Friday, June 22, 2012

Reflections on the Southern Baptist Convention...

I just returned yesterday from New Orleans and the Southern Baptist Convention (SBC). Each year, BGR is allowed to staff a booth in the exhibits and displays area. This year, in our display, we focused on the Japan relief efforts, hunger in Africa, the BGR Kits for Kids project and medical/health care ministries.

Our display was well received. We had good interaction with the convention messengers who stopped by to talk about various things. One interesting thing is that most people tend to know BGR now. A few years ago as we started BGR, we receive a lot of, "who are you.." questions. This year many would say, "I know BGR. Our church has done a project with you!" It was really nice to hear. 

Also, during the IMB's report by the president, Dr. Tom Elliff, BGR received a compliment and "plug" for the work we do. Dr. and Mrs. Elliff and I had made a trip together to the Horn of Africa last November. He got to see first hand the way that hunger, relief and health care projects are critical to Kingdom work and has become a great advocate for BGR. Moreover, he got to follow up that trip with a trip to Japan and see the devastation and work there to help the Japanese Baptists in their recovery efforts.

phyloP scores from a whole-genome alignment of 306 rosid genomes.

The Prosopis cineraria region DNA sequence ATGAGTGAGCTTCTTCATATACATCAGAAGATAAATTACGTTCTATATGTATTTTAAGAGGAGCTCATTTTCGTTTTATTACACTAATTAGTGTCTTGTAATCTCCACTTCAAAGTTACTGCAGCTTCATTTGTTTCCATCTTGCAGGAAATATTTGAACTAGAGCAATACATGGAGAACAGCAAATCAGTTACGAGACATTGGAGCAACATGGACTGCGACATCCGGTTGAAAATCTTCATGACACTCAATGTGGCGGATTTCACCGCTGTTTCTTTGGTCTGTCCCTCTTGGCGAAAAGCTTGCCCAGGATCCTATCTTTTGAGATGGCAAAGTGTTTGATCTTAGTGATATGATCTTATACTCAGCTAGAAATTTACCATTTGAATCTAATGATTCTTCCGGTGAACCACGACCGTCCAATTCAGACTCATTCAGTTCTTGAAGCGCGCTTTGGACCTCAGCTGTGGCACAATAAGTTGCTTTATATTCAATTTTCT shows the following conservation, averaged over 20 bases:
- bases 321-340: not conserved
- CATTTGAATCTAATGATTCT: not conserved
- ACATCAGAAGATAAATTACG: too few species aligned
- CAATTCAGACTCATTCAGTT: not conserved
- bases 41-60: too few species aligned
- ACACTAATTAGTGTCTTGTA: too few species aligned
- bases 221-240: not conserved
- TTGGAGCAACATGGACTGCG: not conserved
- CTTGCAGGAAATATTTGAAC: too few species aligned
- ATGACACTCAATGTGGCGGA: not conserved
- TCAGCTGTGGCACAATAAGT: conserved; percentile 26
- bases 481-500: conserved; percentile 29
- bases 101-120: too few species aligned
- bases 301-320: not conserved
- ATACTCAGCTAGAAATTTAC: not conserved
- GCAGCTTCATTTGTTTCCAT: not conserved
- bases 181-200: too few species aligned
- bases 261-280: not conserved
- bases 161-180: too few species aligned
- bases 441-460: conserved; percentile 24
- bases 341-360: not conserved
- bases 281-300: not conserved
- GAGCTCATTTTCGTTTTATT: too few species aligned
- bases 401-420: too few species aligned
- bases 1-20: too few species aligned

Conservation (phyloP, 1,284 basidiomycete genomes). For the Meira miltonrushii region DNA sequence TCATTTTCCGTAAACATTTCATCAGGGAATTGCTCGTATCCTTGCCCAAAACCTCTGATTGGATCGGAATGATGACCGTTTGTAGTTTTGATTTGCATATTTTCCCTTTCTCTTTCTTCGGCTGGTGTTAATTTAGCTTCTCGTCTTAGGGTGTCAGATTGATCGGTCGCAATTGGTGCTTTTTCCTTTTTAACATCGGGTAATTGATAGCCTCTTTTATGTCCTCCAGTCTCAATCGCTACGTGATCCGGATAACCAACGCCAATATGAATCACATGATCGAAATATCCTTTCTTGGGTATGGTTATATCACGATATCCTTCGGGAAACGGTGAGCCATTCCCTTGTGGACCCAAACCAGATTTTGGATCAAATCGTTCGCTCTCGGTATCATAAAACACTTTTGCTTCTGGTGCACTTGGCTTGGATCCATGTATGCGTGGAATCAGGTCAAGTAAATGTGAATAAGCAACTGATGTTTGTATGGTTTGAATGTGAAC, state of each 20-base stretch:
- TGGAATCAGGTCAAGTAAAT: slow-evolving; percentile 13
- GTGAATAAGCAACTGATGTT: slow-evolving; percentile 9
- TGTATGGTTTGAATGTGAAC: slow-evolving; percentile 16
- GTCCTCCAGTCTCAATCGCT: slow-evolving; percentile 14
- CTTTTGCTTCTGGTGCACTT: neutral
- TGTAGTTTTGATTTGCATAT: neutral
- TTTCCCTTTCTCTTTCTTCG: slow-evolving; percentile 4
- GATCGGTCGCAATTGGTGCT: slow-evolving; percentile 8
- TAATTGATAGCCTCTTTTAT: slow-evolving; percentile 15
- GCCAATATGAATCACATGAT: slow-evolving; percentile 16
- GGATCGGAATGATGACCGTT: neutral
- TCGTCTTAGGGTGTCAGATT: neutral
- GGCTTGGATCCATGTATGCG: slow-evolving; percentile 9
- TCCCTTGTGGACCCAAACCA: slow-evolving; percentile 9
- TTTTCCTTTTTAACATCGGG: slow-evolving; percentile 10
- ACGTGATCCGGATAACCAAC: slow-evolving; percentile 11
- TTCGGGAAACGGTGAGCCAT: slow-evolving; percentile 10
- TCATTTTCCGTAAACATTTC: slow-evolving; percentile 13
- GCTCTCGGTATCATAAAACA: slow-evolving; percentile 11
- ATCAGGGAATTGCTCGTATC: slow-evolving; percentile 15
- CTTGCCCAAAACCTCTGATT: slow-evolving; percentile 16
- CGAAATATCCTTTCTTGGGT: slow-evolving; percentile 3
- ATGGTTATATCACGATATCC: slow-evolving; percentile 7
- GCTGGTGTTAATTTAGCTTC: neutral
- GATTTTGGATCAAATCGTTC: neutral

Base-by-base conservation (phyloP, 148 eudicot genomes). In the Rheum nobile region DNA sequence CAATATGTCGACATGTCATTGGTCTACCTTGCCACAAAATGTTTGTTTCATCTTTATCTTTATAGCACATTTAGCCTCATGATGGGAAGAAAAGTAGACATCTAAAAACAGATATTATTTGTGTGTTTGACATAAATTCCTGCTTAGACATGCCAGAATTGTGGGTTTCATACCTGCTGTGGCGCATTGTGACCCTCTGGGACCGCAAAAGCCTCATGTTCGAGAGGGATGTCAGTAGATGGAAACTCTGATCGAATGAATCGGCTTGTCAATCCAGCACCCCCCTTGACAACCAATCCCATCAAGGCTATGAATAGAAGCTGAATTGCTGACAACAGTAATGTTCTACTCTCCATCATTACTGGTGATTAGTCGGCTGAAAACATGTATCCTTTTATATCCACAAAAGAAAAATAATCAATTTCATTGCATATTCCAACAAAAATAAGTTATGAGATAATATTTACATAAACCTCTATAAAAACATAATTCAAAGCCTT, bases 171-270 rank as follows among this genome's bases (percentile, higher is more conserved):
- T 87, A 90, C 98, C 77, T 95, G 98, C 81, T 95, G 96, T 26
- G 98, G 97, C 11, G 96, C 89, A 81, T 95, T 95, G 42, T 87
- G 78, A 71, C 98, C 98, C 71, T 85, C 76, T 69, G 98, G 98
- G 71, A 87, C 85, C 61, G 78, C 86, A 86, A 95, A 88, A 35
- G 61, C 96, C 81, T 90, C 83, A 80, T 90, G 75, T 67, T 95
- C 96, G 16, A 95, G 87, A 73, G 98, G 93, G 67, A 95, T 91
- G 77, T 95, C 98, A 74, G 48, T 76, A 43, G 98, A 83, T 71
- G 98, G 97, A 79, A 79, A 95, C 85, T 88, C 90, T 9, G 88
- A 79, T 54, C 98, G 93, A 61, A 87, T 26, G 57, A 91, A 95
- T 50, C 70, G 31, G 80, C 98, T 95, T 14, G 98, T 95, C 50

Several milestones were achieved during the SBC this year in New Orleans. If you didn't know, Southern Baptists elected their first African American president, Fred Luter, Jr. We also voted to keep our name as the "Southern Baptist Convention" but with a "qualifier" to those who wanted to use it: "Great Commission Baptists." 

But one of the most encouraging things to me was the excitement from many of the younger leaders who are passionate about social justice issues such as widows and orphans, human trafficking, hunger, etc. Nobody asked me, but I think a better descriptor of who we are as Southern Baptists would be...

"Southern Baptist Convention: Great Commission and Great Compassion Baptists"

Seeing what I saw this past week, this would probably be a more accurate description.

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